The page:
Ryanair swoops in on Auschwitz opportunity

'We can help them with that!' Ever the wheeler-dealer airline, Ryanair has spotted an as-yet-unexploited market: school kids from Israel visiting Auschwitz.

by Michael Northcott
Last Updated: 19 Aug 2013

If you’re struggling to squeeze more money out of a cash-strapped European market (and airport fees are closing in on your business), you have to get a bit creative when looking for new revenue streams. 

In its latest wheeze, Ryanair (which has already floated the idea of standing-up seats and paying to use the loos in-flight) has decided that a new route between Israel’s Tel Aviv and Poland would net the market for school trips to visit Auschwitz. The firm’s deputy chief executive Howard Millar said; ‘It seems that every Israeli child has to go to Poland to go and see Auschwitz. We can help them with that.’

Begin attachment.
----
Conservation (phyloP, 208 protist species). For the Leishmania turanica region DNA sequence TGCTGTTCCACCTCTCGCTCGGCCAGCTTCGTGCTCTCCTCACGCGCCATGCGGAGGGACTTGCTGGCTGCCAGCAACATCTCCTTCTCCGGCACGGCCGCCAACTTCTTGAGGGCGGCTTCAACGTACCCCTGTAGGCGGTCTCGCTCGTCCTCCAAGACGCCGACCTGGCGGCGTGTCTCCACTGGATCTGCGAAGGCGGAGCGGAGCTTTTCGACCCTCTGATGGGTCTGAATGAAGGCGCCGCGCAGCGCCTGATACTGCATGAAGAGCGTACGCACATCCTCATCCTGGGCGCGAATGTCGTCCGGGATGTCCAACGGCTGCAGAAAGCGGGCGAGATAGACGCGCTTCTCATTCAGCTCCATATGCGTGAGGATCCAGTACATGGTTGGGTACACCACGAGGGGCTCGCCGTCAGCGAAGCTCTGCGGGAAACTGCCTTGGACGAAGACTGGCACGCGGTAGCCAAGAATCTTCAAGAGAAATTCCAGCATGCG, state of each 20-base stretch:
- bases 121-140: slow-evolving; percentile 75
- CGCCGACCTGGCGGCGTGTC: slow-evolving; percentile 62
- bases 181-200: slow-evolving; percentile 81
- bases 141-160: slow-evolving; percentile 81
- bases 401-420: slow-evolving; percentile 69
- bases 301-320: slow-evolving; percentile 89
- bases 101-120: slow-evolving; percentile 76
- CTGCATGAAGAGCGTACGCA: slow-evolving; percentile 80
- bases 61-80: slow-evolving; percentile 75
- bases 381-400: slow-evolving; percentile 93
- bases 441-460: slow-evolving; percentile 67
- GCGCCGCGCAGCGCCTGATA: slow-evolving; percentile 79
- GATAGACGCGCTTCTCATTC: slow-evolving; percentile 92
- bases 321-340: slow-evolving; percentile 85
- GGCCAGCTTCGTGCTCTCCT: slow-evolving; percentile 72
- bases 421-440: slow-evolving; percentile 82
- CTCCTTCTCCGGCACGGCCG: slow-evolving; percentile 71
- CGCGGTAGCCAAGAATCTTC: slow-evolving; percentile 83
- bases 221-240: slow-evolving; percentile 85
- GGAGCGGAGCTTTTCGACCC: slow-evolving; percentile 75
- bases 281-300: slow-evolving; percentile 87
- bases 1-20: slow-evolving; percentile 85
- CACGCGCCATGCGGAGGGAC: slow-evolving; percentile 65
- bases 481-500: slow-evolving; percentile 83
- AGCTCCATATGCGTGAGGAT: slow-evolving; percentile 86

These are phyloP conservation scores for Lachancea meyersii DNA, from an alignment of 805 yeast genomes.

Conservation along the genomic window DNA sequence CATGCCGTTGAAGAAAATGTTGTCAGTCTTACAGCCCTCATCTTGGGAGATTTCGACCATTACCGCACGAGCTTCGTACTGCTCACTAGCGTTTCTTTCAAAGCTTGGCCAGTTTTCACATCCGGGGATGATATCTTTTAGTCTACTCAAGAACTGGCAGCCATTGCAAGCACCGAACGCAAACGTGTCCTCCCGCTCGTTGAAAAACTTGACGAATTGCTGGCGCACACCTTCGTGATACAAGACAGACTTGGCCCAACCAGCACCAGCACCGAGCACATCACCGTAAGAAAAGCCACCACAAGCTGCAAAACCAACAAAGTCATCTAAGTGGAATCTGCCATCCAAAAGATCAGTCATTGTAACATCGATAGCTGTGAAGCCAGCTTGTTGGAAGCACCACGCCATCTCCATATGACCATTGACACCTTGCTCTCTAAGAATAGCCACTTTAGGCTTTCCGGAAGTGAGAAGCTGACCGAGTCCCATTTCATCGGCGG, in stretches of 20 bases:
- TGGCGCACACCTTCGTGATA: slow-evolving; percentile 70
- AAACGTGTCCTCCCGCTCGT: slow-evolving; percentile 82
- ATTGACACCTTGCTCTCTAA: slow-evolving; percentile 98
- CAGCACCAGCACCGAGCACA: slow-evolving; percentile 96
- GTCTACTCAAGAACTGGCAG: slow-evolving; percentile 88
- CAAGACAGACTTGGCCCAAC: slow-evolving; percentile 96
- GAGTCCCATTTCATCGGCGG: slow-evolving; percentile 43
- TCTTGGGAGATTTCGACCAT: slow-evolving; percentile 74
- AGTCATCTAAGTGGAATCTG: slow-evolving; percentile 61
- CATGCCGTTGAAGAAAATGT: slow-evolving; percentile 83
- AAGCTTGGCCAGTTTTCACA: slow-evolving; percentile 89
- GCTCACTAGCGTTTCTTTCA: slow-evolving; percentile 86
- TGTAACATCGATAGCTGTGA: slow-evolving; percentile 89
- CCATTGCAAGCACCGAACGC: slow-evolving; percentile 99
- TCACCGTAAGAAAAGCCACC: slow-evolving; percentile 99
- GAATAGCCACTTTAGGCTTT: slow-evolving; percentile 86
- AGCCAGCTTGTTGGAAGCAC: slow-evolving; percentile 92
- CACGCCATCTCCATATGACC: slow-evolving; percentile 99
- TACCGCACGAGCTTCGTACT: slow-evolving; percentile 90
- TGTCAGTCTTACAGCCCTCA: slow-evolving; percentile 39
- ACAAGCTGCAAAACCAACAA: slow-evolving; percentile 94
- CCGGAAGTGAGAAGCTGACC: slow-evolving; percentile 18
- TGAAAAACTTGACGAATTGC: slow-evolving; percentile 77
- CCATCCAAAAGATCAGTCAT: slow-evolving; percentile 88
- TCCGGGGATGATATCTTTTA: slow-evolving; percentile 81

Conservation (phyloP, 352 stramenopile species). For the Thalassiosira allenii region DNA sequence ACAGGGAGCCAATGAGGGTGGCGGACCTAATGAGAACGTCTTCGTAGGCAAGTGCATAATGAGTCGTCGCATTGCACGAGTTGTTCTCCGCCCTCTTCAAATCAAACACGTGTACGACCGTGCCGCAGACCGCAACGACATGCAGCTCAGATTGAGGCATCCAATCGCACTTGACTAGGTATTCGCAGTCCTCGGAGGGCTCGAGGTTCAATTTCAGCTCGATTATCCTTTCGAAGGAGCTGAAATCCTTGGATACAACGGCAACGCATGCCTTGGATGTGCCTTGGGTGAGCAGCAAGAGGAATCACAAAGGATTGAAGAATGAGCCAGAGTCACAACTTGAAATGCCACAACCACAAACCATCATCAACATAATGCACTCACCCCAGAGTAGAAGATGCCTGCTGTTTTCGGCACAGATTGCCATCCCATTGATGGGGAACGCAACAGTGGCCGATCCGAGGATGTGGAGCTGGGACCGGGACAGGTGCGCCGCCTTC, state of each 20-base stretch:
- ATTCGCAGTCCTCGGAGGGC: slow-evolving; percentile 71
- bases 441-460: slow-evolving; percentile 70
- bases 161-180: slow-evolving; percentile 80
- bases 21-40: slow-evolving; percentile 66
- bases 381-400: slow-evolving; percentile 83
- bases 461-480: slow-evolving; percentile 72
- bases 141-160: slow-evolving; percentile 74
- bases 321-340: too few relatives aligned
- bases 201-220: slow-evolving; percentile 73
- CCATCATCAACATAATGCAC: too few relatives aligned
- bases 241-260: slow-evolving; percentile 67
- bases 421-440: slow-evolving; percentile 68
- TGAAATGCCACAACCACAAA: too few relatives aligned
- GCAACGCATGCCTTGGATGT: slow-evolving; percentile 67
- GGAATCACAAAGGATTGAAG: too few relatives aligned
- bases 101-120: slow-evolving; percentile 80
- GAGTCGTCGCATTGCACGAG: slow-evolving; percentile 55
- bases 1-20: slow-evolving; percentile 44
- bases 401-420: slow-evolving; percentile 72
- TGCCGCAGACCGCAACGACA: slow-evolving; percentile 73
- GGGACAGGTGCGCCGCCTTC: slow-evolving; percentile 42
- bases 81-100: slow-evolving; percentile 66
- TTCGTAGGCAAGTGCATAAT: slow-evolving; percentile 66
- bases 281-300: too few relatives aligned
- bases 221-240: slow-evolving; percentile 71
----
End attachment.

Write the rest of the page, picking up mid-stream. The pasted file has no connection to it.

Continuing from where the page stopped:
Millar did not go into any further detail about the low-cost airline's plans, but the revelation will no doubt be seen as good news to the children of Israel, whose existing options are rather expensive £800 return flights to distant Warsaw with Czech Airlines or Air Berlin. 

His comments come just a day after the firm announced passenger traffic grew 5% to 79.3 million in the last year, helping push the budget airline’s annual pre-tax profits up 13% to €569m.

It also boosted revenues by 13% to €4.8bn (£4.1bn) in the year to March, and added more than 200 new routes to its roster, bringing the total to 1,600. The firm also plans to add another 200 routes and seven new bases this summer. 

Unusually, the firm's hyperactive chief executive Michael O’Leary doesn’t appear to have passed comment on the Auschwitz route. Perhaps there are some topics that even he would regard as off-limits, after all...


UPDATE: Ryanair has asked MT to clarify that it has not yet decided on an airport in Israel. A spokesman said: 'Ryanair has had discussions with a number of Israeli airports, but they are purely exploratory at this time... We talk to many airports and always keep the door open to new route options and the best way to do that is by meeting them.' 

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